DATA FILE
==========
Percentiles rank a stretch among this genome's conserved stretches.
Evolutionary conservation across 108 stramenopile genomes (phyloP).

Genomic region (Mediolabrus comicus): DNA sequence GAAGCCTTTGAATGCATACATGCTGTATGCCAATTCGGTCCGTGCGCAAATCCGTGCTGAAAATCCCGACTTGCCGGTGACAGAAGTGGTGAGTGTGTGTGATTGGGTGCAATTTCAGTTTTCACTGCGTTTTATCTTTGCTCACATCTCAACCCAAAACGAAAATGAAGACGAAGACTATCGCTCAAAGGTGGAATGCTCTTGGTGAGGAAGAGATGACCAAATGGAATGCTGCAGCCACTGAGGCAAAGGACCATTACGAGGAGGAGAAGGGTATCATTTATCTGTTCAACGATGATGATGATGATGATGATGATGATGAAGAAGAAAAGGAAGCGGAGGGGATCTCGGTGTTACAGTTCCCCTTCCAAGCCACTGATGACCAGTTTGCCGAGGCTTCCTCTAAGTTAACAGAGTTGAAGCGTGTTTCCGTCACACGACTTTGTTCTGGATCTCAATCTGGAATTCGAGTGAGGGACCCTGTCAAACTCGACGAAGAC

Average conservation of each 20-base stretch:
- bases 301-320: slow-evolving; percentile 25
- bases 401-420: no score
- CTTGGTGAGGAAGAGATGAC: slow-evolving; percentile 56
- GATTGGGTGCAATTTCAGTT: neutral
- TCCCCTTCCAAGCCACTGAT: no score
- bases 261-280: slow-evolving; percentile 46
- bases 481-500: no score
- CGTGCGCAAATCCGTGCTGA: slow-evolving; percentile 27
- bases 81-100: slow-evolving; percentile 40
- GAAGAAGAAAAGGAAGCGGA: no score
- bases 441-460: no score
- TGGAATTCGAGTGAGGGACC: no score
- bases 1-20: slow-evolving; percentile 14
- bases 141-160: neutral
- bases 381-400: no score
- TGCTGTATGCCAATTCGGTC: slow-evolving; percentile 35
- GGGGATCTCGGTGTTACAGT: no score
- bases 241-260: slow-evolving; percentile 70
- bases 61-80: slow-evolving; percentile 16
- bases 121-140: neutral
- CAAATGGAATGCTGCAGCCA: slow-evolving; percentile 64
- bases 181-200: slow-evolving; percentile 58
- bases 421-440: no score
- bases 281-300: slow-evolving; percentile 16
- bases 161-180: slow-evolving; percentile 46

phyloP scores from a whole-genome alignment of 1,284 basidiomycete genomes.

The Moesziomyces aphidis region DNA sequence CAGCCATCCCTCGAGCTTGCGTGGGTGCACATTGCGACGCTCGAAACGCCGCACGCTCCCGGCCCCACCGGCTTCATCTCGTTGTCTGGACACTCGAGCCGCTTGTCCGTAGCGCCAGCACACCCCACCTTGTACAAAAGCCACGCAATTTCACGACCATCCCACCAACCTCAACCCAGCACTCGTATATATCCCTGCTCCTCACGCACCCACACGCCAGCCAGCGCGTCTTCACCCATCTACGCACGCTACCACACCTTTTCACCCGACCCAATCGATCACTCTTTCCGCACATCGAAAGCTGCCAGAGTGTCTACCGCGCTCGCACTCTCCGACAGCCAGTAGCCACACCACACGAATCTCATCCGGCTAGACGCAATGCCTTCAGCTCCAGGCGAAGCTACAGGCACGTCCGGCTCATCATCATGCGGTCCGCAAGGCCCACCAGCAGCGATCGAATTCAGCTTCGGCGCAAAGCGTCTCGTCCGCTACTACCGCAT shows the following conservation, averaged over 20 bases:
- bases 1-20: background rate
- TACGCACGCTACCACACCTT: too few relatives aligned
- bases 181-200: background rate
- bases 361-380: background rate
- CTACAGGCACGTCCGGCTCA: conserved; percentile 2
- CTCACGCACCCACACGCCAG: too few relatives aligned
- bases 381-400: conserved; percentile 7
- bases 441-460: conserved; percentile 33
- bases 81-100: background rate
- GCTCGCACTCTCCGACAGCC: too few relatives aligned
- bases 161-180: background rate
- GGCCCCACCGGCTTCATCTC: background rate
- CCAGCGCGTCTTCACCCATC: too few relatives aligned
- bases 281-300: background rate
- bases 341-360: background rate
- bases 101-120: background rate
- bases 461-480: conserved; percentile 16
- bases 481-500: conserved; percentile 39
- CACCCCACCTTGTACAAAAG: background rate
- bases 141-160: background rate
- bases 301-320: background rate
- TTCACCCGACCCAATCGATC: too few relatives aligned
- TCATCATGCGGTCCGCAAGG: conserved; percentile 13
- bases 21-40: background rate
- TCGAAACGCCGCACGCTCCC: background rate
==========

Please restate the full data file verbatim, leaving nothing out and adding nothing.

Percentiles rank a stretch among this genome's conserved stretches.
Evolutionary conservation across 108 stramenopile genomes (phyloP).

Genomic region (Mediolabrus comicus): DNA sequence GAAGCCTTTGAATGCATACATGCTGTATGCCAATTCGGTCCGTGCGCAAATCCGTGCTGAAAATCCCGACTTGCCGGTGACAGAAGTGGTGAGTGTGTGTGATTGGGTGCAATTTCAGTTTTCACTGCGTTTTATCTTTGCTCACATCTCAACCCAAAACGAAAATGAAGACGAAGACTATCGCTCAAAGGTGGAATGCTCTTGGTGAGGAAGAGATGACCAAATGGAATGCTGCAGCCACTGAGGCAAAGGACCATTACGAGGAGGAGAAGGGTATCATTTATCTGTTCAACGATGATGATGATGATGATGATGATGATGAAGAAGAAAAGGAAGCGGAGGGGATCTCGGTGTTACAGTTCCCCTTCCAAGCCACTGATGACCAGTTTGCCGAGGCTTCCTCTAAGTTAACAGAGTTGAAGCGTGTTTCCGTCACACGACTTTGTTCTGGATCTCAATCTGGAATTCGAGTGAGGGACCCTGTCAAACTCGACGAAGAC

Average conservation of each 20-base stretch:
- bases 301-320: slow-evolving; percentile 25
- bases 401-420: no score
- CTTGGTGAGGAAGAGATGAC: slow-evolving; percentile 56
- GATTGGGTGCAATTTCAGTT: neutral
- TCCCCTTCCAAGCCACTGAT: no score
- bases 261-280: slow-evolving; percentile 46
- bases 481-500: no score
- CGTGCGCAAATCCGTGCTGA: slow-evolving; percentile 27
- bases 81-100: slow-evolving; percentile 40
- GAAGAAGAAAAGGAAGCGGA: no score
- bases 441-460: no score
- TGGAATTCGAGTGAGGGACC: no score
- bases 1-20: slow-evolving; percentile 14
- bases 141-160: neutral
- bases 381-400: no score
- TGCTGTATGCCAATTCGGTC: slow-evolving; percentile 35
- GGGGATCTCGGTGTTACAGT: no score
- bases 241-260: slow-evolving; percentile 70
- bases 61-80: slow-evolving; percentile 16
- bases 121-140: neutral
- CAAATGGAATGCTGCAGCCA: slow-evolving; percentile 64
- bases 181-200: slow-evolving; percentile 58
- bases 421-440: no score
- bases 281-300: slow-evolving; percentile 16
- bases 161-180: slow-evolving; percentile 46

phyloP scores from a whole-genome alignment of 1,284 basidiomycete genomes.

The Moesziomyces aphidis region DNA sequence CAGCCATCCCTCGAGCTTGCGTGGGTGCACATTGCGACGCTCGAAACGCCGCACGCTCCCGGCCCCACCGGCTTCATCTCGTTGTCTGGACACTCGAGCCGCTTGTCCGTAGCGCCAGCACACCCCACCTTGTACAAAAGCCACGCAATTTCACGACCATCCCACCAACCTCAACCCAGCACTCGTATATATCCCTGCTCCTCACGCACCCACACGCCAGCCAGCGCGTCTTCACCCATCTACGCACGCTACCACACCTTTTCACCCGACCCAATCGATCACTCTTTCCGCACATCGAAAGCTGCCAGAGTGTCTACCGCGCTCGCACTCTCCGACAGCCAGTAGCCACACCACACGAATCTCATCCGGCTAGACGCAATGCCTTCAGCTCCAGGCGAAGCTACAGGCACGTCCGGCTCATCATCATGCGGTCCGCAAGGCCCACCAGCAGCGATCGAATTCAGCTTCGGCGCAAAGCGTCTCGTCCGCTACTACCGCAT shows the following conservation, averaged over 20 bases:
- bases 1-20: background rate
- TACGCACGCTACCACACCTT: too few relatives aligned
- bases 181-200: background rate
- bases 361-380: background rate
- CTACAGGCACGTCCGGCTCA: conserved; percentile 2
- CTCACGCACCCACACGCCAG: too few relatives aligned
- bases 381-400: conserved; percentile 7
- bases 441-460: conserved; percentile 33
- bases 81-100: background rate
- GCTCGCACTCTCCGACAGCC: too few relatives aligned
- bases 161-180: background rate
- GGCCCCACCGGCTTCATCTC: background rate
- CCAGCGCGTCTTCACCCATC: too few relatives aligned
- bases 281-300: background rate
- bases 341-360: background rate
- bases 101-120: background rate
- bases 461-480: conserved; percentile 16
- bases 481-500: conserved; percentile 39
- CACCCCACCTTGTACAAAAG: background rate
- bases 141-160: background rate
- bases 301-320: background rate
- TTCACCCGACCCAATCGATC: too few relatives aligned
- TCATCATGCGGTCCGCAAGG: conserved; percentile 13
- bases 21-40: background rate
- TCGAAACGCCGCACGCTCCC: background rate